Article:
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  • Cabriolet Cabriolet on Jan 13, 2014

    Snow will not harm the top but sun will dry it out. There are a few companies that sell special cleaning liquids and sealers for convertibles. I have been using them for years with good results. The least you can do is keep the top clean and free of dirt. If you have a plastic back window fold the top with the window clean and covered with a towel. Enjoy, Nothing like a top down convertible on a warm summer night.

  • BobinPgh BobinPgh on Jan 13, 2014

    Also, never have an umbrella in a convertible. That is how Peter Brady was in trouble with his dad and spoiled Greg Brady's date.

  • Tassos I knew a woman in the area, a journalist (at least she claimed to be a reporter of some kind) who owned one of these tiny pickups with a manual transmission. SHe was only 40 at the time, but she must have been hard of hearing, because she would routinely forget to shift and we would go at fairly high speeds in very low gear, which made a huge racket, which did not seem to bother her (hence my deafness hypothesis). Either that, or she was a lousy driver. Oh well, another very forgettable, silly car from the 80s (and if my first and LAST VW, a 1975 Dasher wagon, was any indication, a very unreliable one too!)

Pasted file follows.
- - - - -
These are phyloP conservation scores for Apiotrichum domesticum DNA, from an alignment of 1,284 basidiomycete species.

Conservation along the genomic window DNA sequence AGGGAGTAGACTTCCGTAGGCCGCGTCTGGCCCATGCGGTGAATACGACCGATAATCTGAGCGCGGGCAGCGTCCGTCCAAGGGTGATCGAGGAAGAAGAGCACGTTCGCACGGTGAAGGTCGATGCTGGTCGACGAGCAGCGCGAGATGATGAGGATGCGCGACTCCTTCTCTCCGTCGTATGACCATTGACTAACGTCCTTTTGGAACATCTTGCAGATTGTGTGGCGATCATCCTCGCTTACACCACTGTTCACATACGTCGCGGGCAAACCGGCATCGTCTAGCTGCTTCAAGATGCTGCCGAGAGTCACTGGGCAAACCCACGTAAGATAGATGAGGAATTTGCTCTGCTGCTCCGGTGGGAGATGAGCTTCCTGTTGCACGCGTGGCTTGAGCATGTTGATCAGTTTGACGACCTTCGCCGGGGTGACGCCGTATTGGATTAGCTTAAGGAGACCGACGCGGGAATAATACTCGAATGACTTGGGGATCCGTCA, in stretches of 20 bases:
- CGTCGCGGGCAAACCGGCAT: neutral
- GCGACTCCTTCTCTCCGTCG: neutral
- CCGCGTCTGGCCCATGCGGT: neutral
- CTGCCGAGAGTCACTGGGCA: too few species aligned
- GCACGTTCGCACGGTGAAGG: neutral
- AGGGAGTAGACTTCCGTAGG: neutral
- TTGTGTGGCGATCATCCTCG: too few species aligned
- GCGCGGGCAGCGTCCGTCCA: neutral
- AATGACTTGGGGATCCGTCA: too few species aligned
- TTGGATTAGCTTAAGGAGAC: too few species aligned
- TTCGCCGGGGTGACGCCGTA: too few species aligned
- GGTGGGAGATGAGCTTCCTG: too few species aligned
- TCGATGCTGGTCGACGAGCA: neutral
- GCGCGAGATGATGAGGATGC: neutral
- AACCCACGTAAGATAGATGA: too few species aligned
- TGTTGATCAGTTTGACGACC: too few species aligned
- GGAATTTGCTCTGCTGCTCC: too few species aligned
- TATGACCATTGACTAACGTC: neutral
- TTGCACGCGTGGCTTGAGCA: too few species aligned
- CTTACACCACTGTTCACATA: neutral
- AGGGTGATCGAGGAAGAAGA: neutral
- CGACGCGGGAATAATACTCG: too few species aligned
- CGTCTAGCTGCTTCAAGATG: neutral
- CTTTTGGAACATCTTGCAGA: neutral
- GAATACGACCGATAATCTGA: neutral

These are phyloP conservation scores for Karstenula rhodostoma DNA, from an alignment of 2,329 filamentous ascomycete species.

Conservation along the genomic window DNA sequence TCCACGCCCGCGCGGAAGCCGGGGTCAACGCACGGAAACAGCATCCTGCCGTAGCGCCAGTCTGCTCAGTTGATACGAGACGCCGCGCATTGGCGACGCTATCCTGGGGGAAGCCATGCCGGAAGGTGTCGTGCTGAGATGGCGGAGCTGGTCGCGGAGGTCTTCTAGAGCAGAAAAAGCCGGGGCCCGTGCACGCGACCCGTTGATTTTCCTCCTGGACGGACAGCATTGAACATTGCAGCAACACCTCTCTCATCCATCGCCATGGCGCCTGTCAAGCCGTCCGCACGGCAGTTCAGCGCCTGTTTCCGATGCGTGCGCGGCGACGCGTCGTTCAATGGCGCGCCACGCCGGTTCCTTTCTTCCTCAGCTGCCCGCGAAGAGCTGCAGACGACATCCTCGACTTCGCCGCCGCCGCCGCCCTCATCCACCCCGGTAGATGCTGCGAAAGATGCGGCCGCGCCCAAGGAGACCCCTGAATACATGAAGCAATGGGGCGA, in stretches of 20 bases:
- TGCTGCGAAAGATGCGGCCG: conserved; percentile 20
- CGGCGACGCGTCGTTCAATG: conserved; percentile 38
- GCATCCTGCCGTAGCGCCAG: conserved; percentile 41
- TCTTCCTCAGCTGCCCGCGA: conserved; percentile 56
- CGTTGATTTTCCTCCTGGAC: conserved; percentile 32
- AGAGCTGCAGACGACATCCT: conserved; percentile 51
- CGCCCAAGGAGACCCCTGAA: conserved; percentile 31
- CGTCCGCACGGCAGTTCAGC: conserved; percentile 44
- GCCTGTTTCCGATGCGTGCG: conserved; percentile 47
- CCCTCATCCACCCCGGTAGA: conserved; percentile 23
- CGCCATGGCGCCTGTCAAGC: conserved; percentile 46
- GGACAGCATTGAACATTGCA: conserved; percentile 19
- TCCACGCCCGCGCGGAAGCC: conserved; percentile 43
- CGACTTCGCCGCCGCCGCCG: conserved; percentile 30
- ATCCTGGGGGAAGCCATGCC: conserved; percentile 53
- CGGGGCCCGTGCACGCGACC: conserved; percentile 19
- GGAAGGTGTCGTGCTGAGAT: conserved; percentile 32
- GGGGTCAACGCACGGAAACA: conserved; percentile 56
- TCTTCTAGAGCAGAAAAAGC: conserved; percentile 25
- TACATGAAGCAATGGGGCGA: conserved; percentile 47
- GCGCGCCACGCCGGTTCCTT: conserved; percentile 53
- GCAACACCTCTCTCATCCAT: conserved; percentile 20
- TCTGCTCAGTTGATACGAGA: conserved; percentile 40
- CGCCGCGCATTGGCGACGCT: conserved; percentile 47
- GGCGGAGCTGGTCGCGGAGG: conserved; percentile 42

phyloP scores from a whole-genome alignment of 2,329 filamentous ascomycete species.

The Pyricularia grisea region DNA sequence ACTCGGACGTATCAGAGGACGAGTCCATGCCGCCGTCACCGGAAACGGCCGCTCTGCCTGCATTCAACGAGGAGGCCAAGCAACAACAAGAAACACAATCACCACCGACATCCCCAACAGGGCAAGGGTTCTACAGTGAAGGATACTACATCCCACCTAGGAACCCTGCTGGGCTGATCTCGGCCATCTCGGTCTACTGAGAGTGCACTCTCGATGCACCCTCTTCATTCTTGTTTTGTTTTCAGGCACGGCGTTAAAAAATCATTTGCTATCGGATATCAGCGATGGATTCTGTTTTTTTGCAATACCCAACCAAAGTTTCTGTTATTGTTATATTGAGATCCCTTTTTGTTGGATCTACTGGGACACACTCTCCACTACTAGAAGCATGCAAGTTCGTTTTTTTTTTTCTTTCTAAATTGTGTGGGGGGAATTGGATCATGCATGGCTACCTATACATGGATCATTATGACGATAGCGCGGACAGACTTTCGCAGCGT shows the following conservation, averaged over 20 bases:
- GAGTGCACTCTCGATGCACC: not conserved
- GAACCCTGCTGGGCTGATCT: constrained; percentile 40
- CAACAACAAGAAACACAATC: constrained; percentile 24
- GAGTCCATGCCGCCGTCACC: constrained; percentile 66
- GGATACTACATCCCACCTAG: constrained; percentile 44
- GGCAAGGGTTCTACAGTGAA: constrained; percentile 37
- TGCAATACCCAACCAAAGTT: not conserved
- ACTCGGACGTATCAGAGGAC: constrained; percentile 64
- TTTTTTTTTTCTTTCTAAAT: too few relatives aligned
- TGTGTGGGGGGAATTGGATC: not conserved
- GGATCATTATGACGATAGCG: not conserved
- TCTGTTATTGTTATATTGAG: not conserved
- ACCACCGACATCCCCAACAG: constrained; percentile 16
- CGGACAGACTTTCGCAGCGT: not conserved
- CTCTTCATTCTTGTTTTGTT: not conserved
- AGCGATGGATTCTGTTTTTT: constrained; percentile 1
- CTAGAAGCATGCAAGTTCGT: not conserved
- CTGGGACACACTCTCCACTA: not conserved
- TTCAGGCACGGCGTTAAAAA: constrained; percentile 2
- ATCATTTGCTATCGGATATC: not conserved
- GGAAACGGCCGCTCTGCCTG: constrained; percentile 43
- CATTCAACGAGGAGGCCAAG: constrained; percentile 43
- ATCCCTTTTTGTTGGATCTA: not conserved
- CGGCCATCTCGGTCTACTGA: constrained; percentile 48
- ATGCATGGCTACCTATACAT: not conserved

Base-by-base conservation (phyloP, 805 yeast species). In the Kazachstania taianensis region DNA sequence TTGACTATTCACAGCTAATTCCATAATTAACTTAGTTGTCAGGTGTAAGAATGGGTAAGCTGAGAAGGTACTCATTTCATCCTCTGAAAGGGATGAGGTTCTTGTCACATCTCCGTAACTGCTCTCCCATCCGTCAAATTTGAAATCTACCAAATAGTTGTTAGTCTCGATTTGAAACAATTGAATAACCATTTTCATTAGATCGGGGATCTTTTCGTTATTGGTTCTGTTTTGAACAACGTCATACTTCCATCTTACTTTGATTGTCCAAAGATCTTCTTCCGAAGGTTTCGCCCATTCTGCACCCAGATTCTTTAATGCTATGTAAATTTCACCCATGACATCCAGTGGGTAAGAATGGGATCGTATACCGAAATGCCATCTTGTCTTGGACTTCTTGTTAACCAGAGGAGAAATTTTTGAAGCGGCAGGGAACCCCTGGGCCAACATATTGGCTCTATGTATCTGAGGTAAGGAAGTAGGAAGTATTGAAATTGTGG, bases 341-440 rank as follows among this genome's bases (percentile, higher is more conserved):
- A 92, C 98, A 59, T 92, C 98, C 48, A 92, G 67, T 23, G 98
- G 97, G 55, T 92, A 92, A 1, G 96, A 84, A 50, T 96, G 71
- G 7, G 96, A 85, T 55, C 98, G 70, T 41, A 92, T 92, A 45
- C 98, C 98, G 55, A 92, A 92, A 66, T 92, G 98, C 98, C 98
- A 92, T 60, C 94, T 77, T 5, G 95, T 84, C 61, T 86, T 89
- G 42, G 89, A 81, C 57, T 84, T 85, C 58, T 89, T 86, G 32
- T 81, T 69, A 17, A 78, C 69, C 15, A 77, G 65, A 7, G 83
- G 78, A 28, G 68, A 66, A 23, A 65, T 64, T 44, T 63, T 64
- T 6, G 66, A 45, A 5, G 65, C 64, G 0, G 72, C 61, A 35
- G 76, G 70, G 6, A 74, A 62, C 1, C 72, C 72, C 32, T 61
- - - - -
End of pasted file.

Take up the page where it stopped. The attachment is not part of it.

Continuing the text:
• Tassos Now as for the Z specifically, Car and Driver had a comparison test of the new Z400, a car that looks good on paper, with plenty of HP etc, but, despite the fact that the cars that win in those tests are usually brand new models that are more up to date than their aging rivals, the Z finished DEAD LAST in the test, to my ovbious surprise.
  • Arthur Dailey Sorry but compare that spartan interior to the Marks that Corey is writing about. 'A cigarette lighter'. Every Mark had 4 cigarette lighters and ashtrays. And these came standard with 'a 3.4-liter, 182-horsepower straight-six in the engine compartment and a five-speed manual transmission'. Those do not tick off many of the luxury boxes aspired to by 'the greatest generation'.Not sure about the 7 series but one of My Old Man's associates showed up once with a brand new 5 series circa 1977 and they gave him such a bad time that he traded it for a Fleetwood within a week.